In 1961, President John F. Kennedy told a joint session of Congress that before the end of the decade, America would put a man on the moon. This was not an empty political promise to get elected, but a commitment of a sitting president boldly exposing himself to political ridicule in the face of failure.
If we can take ourselves back to that moment, it would be fascinating to analyze the probability that such a feat could be accomplished. It had never even been close to being achieved and was perceived by many to be insanely risky. It was only six weeks after the first human cosmonaut Yuri Gagarin had visited space in a short suborbital flight and three weeks after American Alan Shepard had repeated this historic milestone.
Needless to say, the odds were long and our president was far from proposing something with a highly probable outcome. Had his ambitions defied the laws of physics, our best engineering plans indicated we were decades away, or cost estimates required more capital than US GDP, perhaps it would have been delusional. Instead, history would prove that Kennedy was imaging an improbable, yet possible future.
In my short two-year stint working in corporate America, I have learned a great deal about probable outcomes. Senior executives didn’t dare propose things that were merely possible. Proposals required evidence of a high probability of success. One could derail a carefully crafted career over missing a forecast by 20 percent, let alone being a year late on launch of a product. It was unwise to take real risks and dream big in such an environment.
When planning for a new product launch, numbers and timelines were always very conservative, as it was considered irresponsible to imagine the possible but improbable upside. We were taught to keep things grounded in highly probable outcomes and, not surprisingly, rarely created any outcomes beyond conservative ones, as we were never inspired or incentivized to do so. Not surprising so few large company executives function well in the startup world.
The delusional entrepreneur will procrastinate finding that invalidating data for as long as possible, and then still be dismissive of the results.
By contrast, in startups, great outcomes are never probable. The expected return of nearly every startup at the beginning is frighteningly close to zero. In the context of my corporate experience, it seems astonishing that anyone would ever start a company. Perhaps that’s why so few corporate executives ever chose to do so. Startups only exist because their founders are willing to suspend the disbelief of the probable and instead consider what is possible.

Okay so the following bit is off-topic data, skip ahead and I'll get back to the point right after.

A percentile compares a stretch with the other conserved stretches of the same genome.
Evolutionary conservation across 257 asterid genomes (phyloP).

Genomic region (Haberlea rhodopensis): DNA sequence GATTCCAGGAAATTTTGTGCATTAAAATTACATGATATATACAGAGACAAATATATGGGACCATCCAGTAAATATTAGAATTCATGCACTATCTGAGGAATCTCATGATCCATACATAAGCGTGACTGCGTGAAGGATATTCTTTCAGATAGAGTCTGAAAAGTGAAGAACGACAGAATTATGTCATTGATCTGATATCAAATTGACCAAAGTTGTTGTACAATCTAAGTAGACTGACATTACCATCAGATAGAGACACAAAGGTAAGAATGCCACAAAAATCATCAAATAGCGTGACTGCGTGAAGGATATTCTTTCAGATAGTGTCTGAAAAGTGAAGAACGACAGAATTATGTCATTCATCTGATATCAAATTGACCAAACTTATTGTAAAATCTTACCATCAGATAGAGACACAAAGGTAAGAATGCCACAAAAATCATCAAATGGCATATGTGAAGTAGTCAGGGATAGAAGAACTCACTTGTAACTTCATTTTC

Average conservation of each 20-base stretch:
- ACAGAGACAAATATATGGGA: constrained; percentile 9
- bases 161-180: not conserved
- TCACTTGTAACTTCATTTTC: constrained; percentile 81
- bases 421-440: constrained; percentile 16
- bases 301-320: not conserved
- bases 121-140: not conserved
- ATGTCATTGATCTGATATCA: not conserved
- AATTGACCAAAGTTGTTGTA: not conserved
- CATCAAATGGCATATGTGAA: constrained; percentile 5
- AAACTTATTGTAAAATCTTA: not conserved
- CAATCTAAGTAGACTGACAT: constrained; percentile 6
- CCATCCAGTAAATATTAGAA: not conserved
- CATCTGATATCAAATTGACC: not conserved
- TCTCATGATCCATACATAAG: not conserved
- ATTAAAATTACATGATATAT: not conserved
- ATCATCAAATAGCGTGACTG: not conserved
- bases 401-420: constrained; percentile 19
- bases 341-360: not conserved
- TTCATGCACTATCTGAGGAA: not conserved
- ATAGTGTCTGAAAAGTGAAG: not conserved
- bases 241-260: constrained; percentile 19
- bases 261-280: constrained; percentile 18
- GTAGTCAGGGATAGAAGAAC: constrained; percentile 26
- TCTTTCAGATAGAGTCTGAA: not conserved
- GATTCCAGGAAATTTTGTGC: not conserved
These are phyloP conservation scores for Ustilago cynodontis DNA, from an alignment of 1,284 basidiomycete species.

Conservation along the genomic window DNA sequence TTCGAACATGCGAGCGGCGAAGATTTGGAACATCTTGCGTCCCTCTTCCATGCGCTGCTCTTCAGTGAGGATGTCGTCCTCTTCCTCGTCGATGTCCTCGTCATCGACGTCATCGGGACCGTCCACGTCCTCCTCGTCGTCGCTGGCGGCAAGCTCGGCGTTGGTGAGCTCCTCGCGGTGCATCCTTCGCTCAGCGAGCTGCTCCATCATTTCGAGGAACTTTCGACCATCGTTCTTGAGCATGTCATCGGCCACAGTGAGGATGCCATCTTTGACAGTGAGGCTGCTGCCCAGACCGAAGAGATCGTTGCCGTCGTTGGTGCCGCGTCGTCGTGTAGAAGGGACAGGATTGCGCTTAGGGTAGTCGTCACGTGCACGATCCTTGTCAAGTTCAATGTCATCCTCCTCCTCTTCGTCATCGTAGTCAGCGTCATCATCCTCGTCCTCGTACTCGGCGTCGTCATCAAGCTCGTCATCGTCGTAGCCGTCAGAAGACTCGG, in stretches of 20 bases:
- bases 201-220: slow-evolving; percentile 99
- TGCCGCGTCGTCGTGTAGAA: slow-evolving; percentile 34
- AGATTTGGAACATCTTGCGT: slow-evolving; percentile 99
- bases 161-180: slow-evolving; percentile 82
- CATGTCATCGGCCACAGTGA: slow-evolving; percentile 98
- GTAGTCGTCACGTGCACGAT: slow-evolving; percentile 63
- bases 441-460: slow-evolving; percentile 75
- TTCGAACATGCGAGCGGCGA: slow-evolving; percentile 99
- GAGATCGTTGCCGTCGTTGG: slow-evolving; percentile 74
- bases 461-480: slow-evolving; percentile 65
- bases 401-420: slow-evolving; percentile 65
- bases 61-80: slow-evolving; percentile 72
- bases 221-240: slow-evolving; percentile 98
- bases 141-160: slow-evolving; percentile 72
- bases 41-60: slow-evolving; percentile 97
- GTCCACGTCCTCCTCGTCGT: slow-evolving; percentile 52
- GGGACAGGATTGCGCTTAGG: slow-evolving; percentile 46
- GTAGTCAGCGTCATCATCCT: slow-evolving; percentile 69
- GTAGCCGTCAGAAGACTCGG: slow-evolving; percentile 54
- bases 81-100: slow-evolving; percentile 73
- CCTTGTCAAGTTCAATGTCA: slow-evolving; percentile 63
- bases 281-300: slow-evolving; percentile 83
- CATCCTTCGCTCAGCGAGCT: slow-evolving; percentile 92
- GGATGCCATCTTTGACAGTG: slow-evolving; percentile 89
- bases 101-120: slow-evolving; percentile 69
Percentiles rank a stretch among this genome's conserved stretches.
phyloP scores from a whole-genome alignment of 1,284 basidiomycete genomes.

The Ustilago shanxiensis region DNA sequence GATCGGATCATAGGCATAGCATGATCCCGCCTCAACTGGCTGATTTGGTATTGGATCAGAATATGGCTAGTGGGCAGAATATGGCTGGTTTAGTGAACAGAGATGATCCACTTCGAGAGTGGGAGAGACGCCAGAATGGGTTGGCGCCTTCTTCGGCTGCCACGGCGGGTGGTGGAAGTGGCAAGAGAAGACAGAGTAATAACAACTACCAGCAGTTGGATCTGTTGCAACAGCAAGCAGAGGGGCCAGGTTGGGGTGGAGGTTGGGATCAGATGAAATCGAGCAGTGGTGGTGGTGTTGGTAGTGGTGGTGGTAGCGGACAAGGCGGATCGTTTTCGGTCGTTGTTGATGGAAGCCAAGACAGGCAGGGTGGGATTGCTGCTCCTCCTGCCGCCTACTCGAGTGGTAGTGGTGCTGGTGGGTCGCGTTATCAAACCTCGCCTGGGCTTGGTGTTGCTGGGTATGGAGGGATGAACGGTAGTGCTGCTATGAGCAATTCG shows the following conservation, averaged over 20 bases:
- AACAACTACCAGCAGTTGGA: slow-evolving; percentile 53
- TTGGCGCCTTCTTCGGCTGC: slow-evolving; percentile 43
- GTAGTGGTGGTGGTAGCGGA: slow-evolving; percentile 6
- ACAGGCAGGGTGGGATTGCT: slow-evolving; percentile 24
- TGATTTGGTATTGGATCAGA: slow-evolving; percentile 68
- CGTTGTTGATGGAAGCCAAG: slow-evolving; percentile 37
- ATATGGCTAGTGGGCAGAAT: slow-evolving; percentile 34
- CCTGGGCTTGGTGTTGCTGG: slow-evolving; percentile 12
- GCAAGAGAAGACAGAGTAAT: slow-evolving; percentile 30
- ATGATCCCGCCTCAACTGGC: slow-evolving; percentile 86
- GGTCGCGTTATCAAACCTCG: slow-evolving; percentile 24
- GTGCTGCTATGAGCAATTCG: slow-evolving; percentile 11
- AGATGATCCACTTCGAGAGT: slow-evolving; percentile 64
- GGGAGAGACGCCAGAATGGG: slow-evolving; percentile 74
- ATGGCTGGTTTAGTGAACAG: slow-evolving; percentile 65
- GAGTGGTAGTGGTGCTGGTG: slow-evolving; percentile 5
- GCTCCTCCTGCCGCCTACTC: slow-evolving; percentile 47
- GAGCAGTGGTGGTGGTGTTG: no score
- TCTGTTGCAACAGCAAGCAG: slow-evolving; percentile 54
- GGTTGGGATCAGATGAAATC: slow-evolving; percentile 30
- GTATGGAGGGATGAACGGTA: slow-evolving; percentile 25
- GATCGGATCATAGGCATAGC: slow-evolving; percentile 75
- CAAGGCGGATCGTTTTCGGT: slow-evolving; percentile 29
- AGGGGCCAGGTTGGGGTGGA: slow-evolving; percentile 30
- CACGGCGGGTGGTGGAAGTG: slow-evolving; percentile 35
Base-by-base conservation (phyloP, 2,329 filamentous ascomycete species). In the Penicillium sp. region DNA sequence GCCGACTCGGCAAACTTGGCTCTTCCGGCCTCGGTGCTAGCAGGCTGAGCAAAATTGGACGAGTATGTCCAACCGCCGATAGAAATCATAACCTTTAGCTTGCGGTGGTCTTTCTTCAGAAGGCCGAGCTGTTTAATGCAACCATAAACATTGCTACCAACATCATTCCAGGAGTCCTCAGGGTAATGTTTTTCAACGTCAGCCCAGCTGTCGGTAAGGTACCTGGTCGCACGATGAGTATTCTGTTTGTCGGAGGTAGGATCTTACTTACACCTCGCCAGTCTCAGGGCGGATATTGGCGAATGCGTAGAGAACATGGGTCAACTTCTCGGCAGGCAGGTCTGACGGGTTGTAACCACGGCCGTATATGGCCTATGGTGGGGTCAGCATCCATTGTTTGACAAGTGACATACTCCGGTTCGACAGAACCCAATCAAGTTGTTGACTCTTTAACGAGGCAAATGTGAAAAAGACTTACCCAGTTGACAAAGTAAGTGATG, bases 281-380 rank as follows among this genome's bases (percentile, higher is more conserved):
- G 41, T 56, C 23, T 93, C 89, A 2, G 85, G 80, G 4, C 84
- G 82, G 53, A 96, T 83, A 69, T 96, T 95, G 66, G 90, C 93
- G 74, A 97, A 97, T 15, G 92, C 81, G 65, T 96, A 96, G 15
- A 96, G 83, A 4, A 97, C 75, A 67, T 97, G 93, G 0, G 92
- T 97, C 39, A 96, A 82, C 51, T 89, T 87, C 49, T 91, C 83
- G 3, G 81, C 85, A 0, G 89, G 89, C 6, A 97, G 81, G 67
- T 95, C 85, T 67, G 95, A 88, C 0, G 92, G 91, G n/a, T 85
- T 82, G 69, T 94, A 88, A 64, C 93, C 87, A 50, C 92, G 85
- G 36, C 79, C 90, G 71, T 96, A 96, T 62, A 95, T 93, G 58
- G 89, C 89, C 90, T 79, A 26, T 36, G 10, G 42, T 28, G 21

I’ve joked that no early-stage startup should ever beat its plan; beating a plan would suggest that the founder didn’t imagine the totality of what was possible and undersold the potential of the startup.
Dreaming big is the reason so many startups will fall short of their plan and nonetheless deserve to be called successful. Falling short of the extreme of the possible can yield a very exciting business. Corporate America might fire you, but an acquirer, by contrast, might reward you with a very significant exit.
At the other extreme from the probable approach is a very dangerous view of the world – the delusional. Some startup founders are so enthusiastic that they dream of futures that are not credible; they dismiss the need for customer feedback to validate their view; and they have no indicators that suggest they can build what they imagine.
Many things can be quickly tested, and when data invalidates a hypothesis, it is very much time to move on. The delusional entrepreneur will procrastinate finding that invalidating data for as long as possible, and then still be dismissive of the results. These founders will burn through all the money and talent he can garner, but with little or no value creation at the end.
With the probable, there would be no reason to start a company. With the delusional, there is a real risk that the founder is wasting years of his life on something that will never materialize outside of his own head. There is no truth of pre-ordained outcome when starting a company. Great founders live between these extremes in the world of the possible and inspire others to share that worldview.
They test those possibilities every day and frequently refine what they believe is possible to find a winning path. Living in the world of the possible is how we put a human on the moon and how we will imagine and create the valuable technologies and companies of tomorrow. Keep your eyes to the sky and your feet planted firmly on the ground.